Quickly determining if a closed polyline is clockwise or counterclockwise
Is there a fast way to determine if a closed polyline is clockwise or counterclockwise?
So there is an algorithm for determining if a point is in a concave polygon that you could modify I think. You cast a ray in a random direction and record the number of times it intersects the perimeter. If the number is odd, you are inside.
If you record the last perimeter segment that you intersected, then you could use the direction of the segment and the direction of the ray to check the winding I think. I can't really think of any cases where this would fail. It's O(n) runtime, but it wouldn't really use any expensive trig functions.
You do need a point inside the polygon to start though. An easy way to handle that would be to pick a segment on the perimeter. Have the point be the midpoint of the segment, and the ray direction be it's negative normal.
Does this make any sense?
If you record the last perimeter segment that you intersected, then you could use the direction of the segment and the direction of the ray to check the winding I think. I can't really think of any cases where this would fail. It's O(n) runtime, but it wouldn't really use any expensive trig functions.
You do need a point inside the polygon to start though. An easy way to handle that would be to pick a segment on the perimeter. Have the point be the midpoint of the segment, and the ray direction be it's negative normal.
Does this make any sense?
Scott Lembcke  Howling Moon Software
Author of Chipmunk Physics  A fast and simple rigid body physics library in C.
(Apr 9, 2011 01:24 PM)Skorche Wrote: You do need a point inside the polygon to start though. An easy way to handle that would be to pick a segment on the perimeter. Have the point be the midpoint of the segment, and the ray direction be it's negative normal.
How will you know the normal if you don't know the winding order, though? I suppose you could check in both possible normal directions, and determine winding based on which one gets an intersection with another segment.
You say there's no guarantee of convexity/concavity; hopefully there's at least a guarantee that it's not selfintersecting? If not, you're hosed, since it'd have both clockwise and counterclockwise portions in that case.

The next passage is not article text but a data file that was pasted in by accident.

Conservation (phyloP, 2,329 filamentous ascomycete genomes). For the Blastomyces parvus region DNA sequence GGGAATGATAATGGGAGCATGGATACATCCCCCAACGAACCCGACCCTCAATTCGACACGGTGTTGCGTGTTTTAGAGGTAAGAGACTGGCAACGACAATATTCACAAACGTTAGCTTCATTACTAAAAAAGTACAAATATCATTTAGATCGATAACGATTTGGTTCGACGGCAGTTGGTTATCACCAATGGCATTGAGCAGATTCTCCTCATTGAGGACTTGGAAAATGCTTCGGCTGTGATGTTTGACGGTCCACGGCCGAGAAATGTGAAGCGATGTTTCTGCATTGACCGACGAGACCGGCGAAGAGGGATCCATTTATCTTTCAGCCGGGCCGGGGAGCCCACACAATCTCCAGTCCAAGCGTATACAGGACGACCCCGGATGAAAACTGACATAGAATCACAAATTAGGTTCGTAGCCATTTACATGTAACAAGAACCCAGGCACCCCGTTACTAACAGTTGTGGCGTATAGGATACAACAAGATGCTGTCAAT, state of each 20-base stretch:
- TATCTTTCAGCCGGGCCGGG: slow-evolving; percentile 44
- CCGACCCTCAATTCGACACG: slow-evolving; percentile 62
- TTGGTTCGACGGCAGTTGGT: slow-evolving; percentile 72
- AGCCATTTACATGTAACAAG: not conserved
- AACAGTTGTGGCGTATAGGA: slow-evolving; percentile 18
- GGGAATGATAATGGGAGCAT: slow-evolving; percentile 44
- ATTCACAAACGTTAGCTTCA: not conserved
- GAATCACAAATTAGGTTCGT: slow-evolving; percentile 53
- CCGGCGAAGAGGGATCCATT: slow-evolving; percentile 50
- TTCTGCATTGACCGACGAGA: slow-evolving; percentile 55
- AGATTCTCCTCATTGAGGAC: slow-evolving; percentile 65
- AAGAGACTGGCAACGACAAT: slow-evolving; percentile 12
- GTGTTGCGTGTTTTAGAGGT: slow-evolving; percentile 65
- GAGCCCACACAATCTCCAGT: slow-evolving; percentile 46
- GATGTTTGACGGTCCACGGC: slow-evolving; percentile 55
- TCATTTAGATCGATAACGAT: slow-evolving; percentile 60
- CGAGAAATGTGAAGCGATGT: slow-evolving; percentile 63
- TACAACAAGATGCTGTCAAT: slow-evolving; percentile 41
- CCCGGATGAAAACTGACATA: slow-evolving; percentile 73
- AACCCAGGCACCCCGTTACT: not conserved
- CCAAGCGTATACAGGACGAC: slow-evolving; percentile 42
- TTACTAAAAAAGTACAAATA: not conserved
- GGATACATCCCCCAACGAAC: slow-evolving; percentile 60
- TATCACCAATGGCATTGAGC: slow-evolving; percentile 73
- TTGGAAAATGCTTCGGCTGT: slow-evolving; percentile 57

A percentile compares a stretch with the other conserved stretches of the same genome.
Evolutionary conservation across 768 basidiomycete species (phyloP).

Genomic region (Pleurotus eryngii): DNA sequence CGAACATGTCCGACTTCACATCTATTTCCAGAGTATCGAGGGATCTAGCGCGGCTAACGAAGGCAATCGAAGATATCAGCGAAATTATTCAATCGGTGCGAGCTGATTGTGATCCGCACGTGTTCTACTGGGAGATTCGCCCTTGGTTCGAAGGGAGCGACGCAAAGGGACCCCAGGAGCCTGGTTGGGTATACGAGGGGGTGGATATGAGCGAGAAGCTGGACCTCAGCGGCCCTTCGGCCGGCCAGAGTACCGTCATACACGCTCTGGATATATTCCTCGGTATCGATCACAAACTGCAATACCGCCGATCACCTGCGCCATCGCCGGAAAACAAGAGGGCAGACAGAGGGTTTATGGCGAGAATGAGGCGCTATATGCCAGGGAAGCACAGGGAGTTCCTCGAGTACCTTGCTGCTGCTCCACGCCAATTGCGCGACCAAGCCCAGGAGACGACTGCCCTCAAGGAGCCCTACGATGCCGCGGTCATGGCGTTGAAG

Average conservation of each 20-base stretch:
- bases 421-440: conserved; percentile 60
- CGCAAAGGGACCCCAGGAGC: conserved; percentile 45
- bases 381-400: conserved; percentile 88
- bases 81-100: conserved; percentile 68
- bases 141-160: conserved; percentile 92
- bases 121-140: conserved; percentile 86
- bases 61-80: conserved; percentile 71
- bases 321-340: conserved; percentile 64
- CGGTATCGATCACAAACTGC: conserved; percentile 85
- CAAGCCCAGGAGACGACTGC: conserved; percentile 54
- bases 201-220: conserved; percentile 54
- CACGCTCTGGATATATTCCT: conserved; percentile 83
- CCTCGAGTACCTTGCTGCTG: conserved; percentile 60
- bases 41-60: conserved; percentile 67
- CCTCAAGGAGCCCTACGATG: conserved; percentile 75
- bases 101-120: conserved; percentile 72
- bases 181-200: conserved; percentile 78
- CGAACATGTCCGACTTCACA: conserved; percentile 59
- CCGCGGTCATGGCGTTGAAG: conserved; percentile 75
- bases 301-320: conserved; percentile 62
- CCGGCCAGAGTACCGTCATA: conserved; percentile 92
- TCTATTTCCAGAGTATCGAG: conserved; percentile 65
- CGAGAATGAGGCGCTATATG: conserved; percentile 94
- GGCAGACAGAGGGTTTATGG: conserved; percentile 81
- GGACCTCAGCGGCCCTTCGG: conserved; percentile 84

The good news is I know the polygon to be nonselfintersecting, and I also know that the polygons will always be clockwise when they're "positive" and counterclockwise when they're "holes" in the positive polygons.
That's about it, though.
So I guess I can trust the segment ordering to pick a point along the negative normal.
I'm going to have to think about this. But I've had a long day unsuccessfully trying to fix a really important graph topology bug... and it's much higher on my priority list than this.
That's about it, though.
So I guess I can trust the segment ordering to pick a point along the negative normal.
I'm going to have to think about this. But I've had a long day unsuccessfully trying to fix a really important graph topology bug... and it's much higher on my priority list than this.
Hmm. That's a good point. I suppose it doesn't really matter though. Instead of making a ray, make a splitting plane and pick either the min or the max extrema point. I *think* you could still find the winding that way, but maybe it would flip the winding if you picked the wrong normal? I'd have to think about it more.
Scott Lembcke  Howling Moon Software
Author of Chipmunk Physics  A fast and simple rigid body physics library in C.
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